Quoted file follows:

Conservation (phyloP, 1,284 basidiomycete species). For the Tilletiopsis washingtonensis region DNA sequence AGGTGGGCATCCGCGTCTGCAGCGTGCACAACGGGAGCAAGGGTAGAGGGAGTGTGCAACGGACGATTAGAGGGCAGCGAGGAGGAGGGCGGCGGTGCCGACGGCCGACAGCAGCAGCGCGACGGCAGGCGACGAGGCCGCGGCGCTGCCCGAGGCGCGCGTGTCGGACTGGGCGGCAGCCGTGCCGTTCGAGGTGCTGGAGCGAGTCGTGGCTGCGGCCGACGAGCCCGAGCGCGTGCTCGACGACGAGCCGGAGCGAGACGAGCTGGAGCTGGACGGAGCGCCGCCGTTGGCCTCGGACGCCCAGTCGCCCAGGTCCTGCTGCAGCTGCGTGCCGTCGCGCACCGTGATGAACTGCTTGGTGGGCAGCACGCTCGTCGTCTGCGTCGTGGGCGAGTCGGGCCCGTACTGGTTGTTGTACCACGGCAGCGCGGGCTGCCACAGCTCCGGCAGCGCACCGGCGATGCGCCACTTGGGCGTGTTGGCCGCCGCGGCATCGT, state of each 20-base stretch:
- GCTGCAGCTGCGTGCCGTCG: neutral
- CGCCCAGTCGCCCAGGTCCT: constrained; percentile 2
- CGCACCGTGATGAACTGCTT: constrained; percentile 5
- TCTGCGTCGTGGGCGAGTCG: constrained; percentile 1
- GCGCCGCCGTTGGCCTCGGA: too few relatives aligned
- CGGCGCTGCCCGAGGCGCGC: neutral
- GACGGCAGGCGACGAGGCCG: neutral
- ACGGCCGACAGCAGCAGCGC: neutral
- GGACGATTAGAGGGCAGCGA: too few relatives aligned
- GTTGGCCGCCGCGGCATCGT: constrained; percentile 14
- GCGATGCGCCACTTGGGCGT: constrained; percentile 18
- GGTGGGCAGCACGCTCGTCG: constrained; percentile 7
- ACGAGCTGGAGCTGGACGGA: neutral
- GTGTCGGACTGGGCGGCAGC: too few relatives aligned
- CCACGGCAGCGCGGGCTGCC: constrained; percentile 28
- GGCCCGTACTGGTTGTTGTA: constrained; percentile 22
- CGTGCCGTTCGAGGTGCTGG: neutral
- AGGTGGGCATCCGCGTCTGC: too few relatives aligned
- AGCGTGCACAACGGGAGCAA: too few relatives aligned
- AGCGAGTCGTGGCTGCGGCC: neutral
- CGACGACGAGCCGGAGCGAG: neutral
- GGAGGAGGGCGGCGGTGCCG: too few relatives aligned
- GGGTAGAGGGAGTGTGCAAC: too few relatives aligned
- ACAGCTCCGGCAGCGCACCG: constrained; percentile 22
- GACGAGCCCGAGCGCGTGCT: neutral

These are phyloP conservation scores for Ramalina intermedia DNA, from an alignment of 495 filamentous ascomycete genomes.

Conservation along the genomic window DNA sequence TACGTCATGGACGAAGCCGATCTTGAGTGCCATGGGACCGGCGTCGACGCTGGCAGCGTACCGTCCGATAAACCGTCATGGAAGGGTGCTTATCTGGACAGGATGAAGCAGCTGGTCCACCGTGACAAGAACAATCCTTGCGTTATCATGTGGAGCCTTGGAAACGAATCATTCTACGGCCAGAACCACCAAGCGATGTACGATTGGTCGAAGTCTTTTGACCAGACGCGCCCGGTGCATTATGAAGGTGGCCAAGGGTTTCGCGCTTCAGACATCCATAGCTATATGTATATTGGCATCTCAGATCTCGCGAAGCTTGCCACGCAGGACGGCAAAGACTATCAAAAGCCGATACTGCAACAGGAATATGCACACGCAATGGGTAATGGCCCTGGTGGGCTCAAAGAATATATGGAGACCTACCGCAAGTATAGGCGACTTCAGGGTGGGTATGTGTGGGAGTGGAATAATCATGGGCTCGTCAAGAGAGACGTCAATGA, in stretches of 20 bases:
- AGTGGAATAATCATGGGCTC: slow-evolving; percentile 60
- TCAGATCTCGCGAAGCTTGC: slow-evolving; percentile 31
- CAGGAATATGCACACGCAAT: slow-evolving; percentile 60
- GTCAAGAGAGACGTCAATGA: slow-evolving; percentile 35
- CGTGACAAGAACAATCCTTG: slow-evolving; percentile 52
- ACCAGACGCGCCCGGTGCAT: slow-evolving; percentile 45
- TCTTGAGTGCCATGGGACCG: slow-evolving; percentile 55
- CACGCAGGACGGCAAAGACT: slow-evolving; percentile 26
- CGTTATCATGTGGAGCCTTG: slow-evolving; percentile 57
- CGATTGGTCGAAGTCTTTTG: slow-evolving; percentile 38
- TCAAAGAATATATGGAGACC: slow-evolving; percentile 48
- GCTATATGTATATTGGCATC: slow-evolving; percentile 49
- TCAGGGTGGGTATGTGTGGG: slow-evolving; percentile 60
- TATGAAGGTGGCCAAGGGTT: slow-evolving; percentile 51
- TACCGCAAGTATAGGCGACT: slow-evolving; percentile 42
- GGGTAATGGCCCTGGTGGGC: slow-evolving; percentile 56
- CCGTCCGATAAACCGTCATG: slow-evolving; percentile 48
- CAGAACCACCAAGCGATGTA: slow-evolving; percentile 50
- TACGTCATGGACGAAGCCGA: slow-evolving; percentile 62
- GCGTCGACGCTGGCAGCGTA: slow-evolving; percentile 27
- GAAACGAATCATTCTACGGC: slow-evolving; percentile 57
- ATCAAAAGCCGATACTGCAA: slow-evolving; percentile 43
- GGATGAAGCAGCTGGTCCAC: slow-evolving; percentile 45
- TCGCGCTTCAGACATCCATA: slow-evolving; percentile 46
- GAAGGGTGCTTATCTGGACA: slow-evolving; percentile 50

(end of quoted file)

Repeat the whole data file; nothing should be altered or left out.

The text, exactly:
Conservation (phyloP, 1,284 basidiomycete species). For the Tilletiopsis washingtonensis region DNA sequence AGGTGGGCATCCGCGTCTGCAGCGTGCACAACGGGAGCAAGGGTAGAGGGAGTGTGCAACGGACGATTAGAGGGCAGCGAGGAGGAGGGCGGCGGTGCCGACGGCCGACAGCAGCAGCGCGACGGCAGGCGACGAGGCCGCGGCGCTGCCCGAGGCGCGCGTGTCGGACTGGGCGGCAGCCGTGCCGTTCGAGGTGCTGGAGCGAGTCGTGGCTGCGGCCGACGAGCCCGAGCGCGTGCTCGACGACGAGCCGGAGCGAGACGAGCTGGAGCTGGACGGAGCGCCGCCGTTGGCCTCGGACGCCCAGTCGCCCAGGTCCTGCTGCAGCTGCGTGCCGTCGCGCACCGTGATGAACTGCTTGGTGGGCAGCACGCTCGTCGTCTGCGTCGTGGGCGAGTCGGGCCCGTACTGGTTGTTGTACCACGGCAGCGCGGGCTGCCACAGCTCCGGCAGCGCACCGGCGATGCGCCACTTGGGCGTGTTGGCCGCCGCGGCATCGT, state of each 20-base stretch:
- GCTGCAGCTGCGTGCCGTCG: neutral
- CGCCCAGTCGCCCAGGTCCT: constrained; percentile 2
- CGCACCGTGATGAACTGCTT: constrained; percentile 5
- TCTGCGTCGTGGGCGAGTCG: constrained; percentile 1
- GCGCCGCCGTTGGCCTCGGA: too few relatives aligned
- CGGCGCTGCCCGAGGCGCGC: neutral
- GACGGCAGGCGACGAGGCCG: neutral
- ACGGCCGACAGCAGCAGCGC: neutral
- GGACGATTAGAGGGCAGCGA: too few relatives aligned
- GTTGGCCGCCGCGGCATCGT: constrained; percentile 14
- GCGATGCGCCACTTGGGCGT: constrained; percentile 18
- GGTGGGCAGCACGCTCGTCG: constrained; percentile 7
- ACGAGCTGGAGCTGGACGGA: neutral
- GTGTCGGACTGGGCGGCAGC: too few relatives aligned
- CCACGGCAGCGCGGGCTGCC: constrained; percentile 28
- GGCCCGTACTGGTTGTTGTA: constrained; percentile 22
- CGTGCCGTTCGAGGTGCTGG: neutral
- AGGTGGGCATCCGCGTCTGC: too few relatives aligned
- AGCGTGCACAACGGGAGCAA: too few relatives aligned
- AGCGAGTCGTGGCTGCGGCC: neutral
- CGACGACGAGCCGGAGCGAG: neutral
- GGAGGAGGGCGGCGGTGCCG: too few relatives aligned
- GGGTAGAGGGAGTGTGCAAC: too few relatives aligned
- ACAGCTCCGGCAGCGCACCG: constrained; percentile 22
- GACGAGCCCGAGCGCGTGCT: neutral

These are phyloP conservation scores for Ramalina intermedia DNA, from an alignment of 495 filamentous ascomycete genomes.

Conservation along the genomic window DNA sequence TACGTCATGGACGAAGCCGATCTTGAGTGCCATGGGACCGGCGTCGACGCTGGCAGCGTACCGTCCGATAAACCGTCATGGAAGGGTGCTTATCTGGACAGGATGAAGCAGCTGGTCCACCGTGACAAGAACAATCCTTGCGTTATCATGTGGAGCCTTGGAAACGAATCATTCTACGGCCAGAACCACCAAGCGATGTACGATTGGTCGAAGTCTTTTGACCAGACGCGCCCGGTGCATTATGAAGGTGGCCAAGGGTTTCGCGCTTCAGACATCCATAGCTATATGTATATTGGCATCTCAGATCTCGCGAAGCTTGCCACGCAGGACGGCAAAGACTATCAAAAGCCGATACTGCAACAGGAATATGCACACGCAATGGGTAATGGCCCTGGTGGGCTCAAAGAATATATGGAGACCTACCGCAAGTATAGGCGACTTCAGGGTGGGTATGTGTGGGAGTGGAATAATCATGGGCTCGTCAAGAGAGACGTCAATGA, in stretches of 20 bases:
- AGTGGAATAATCATGGGCTC: slow-evolving; percentile 60
- TCAGATCTCGCGAAGCTTGC: slow-evolving; percentile 31
- CAGGAATATGCACACGCAAT: slow-evolving; percentile 60
- GTCAAGAGAGACGTCAATGA: slow-evolving; percentile 35
- CGTGACAAGAACAATCCTTG: slow-evolving; percentile 52
- ACCAGACGCGCCCGGTGCAT: slow-evolving; percentile 45
- TCTTGAGTGCCATGGGACCG: slow-evolving; percentile 55
- CACGCAGGACGGCAAAGACT: slow-evolving; percentile 26
- CGTTATCATGTGGAGCCTTG: slow-evolving; percentile 57
- CGATTGGTCGAAGTCTTTTG: slow-evolving; percentile 38
- TCAAAGAATATATGGAGACC: slow-evolving; percentile 48
- GCTATATGTATATTGGCATC: slow-evolving; percentile 49
- TCAGGGTGGGTATGTGTGGG: slow-evolving; percentile 60
- TATGAAGGTGGCCAAGGGTT: slow-evolving; percentile 51
- TACCGCAAGTATAGGCGACT: slow-evolving; percentile 42
- GGGTAATGGCCCTGGTGGGC: slow-evolving; percentile 56
- CCGTCCGATAAACCGTCATG: slow-evolving; percentile 48
- CAGAACCACCAAGCGATGTA: slow-evolving; percentile 50
- TACGTCATGGACGAAGCCGA: slow-evolving; percentile 62
- GCGTCGACGCTGGCAGCGTA: slow-evolving; percentile 27
- GAAACGAATCATTCTACGGC: slow-evolving; percentile 57
- ATCAAAAGCCGATACTGCAA: slow-evolving; percentile 43
- GGATGAAGCAGCTGGTCCAC: slow-evolving; percentile 45
- TCGCGCTTCAGACATCCATA: slow-evolving; percentile 46
- GAAGGGTGCTTATCTGGACA: slow-evolving; percentile 50